Mayor Candidate Cathy Murillo

Mayoral candidate Cathy Murillo

Mayoral candidate Cathy Murillo

AIDAN ANDERSON, Channels Staff

Democratic Cathy Murillo is the only female candidate and has been endorsed by Salud Carbajal, U.S. Representative for Santa Barbara’s 24th Congressional District, and Monique Limón, assemblymember for the state’s 35th Assembly District.

Murillo said that her top priorities as the potential mayor would be: job creation and economic development, public health and safety, and protecting our environment and the character of our neighborhoods.

“Rental housing production is part of economic development as many of our employers say they have trouble hiring and retaining good employees because of our housing shortage,” she said.

Murillo spoke of her advocacy for more units in high-density housing, as well as applying parking restrictions to ease congestion.

“As Mayor, I will continue to create housing policy that gives us new units on the ground – we need more ‘breathing room’ in our vacancy rate,” she said. “More rentals may translate to lower rents, but that will be a challenge with the city’s high real estate values.”

Murillo serves as the council liaison to the Metropolitan Transit District Board of Directors. She linked the decline in bus ridership to the decline in City College enrollment.

“It is the board’s goal to continue providing bus service to meet student need, and to make adjustments so that people who depend on the bus will have reliable transportation,” she said.

She also addressed bicycling and other non-vehicular transportation options as accessible means of transportation that would benefit the environment.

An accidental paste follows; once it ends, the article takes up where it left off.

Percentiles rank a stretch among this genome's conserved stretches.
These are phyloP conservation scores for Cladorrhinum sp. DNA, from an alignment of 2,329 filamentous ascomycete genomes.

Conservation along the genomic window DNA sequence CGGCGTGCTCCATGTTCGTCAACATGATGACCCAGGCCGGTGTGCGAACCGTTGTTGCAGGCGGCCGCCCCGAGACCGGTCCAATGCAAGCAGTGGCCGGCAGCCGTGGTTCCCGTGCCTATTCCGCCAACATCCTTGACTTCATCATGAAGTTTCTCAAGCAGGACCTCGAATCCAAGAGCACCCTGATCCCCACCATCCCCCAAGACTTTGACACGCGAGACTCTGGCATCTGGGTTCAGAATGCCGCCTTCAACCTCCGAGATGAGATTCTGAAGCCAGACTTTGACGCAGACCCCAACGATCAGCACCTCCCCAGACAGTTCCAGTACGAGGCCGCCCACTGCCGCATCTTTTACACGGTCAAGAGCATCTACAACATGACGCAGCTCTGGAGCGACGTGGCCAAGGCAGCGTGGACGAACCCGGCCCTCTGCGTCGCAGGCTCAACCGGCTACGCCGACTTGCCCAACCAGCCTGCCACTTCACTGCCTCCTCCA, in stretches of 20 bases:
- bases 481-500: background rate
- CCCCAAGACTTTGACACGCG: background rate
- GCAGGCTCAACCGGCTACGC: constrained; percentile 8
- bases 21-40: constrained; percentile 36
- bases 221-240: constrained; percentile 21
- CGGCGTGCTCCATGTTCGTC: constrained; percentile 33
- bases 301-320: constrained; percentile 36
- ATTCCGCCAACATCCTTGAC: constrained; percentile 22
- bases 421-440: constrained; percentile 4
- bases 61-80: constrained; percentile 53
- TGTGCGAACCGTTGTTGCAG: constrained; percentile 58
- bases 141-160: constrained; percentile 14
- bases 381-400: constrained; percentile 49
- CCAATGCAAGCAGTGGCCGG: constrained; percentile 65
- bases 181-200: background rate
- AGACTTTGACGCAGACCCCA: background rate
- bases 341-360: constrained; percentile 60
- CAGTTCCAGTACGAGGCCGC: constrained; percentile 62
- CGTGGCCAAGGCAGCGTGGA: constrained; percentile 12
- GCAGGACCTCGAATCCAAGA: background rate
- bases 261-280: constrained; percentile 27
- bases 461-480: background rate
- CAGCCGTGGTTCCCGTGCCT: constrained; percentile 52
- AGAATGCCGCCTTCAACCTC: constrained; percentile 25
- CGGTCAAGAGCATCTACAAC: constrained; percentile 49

“We should encourage many options, so that people can choose something else besides a car, which creates parking demand and pollution from emissions.” Murillo said.

She mentioned that the problem in the job industry is caused by the rise of online shopping, hurting the downtown retailing businesses.

“Some ideas are to bring new kinds of activities and uses to fill the empty storefronts and commercial buildings, including housing, gyms and office space,” she said.

Murillo mentioned her work encouraging new entrepreneurs to grow their businesses with the Women’s Economic Ventures, SCORE and the Eastside Business Association. She also encouraged City College students to pursue their own small businesses through the Scheinfeld Center.

Murillo’s Restorative Policing program trains transients to be social workers as well as police.

The people make contact with homeless people, win their trust, and help them get services or housing. Officers bring a strong law enforcement response if an individual is disturbing the peace or committing a crime.

Murillo serves as vice-chair of the Central Coast Collaborative on Homelessness Policy Council, working to bring together the business community, law enforcement, the courts, and homeless service providers to assist those on the street with getting into housing.

“Addressing homelessness requires a commitment to creating more affordable housing and treating each individual’s problem with the most effective solution, whether it be mental illness, substance abuse, PTSD from military service or domestic abuse, or lack of job skills.”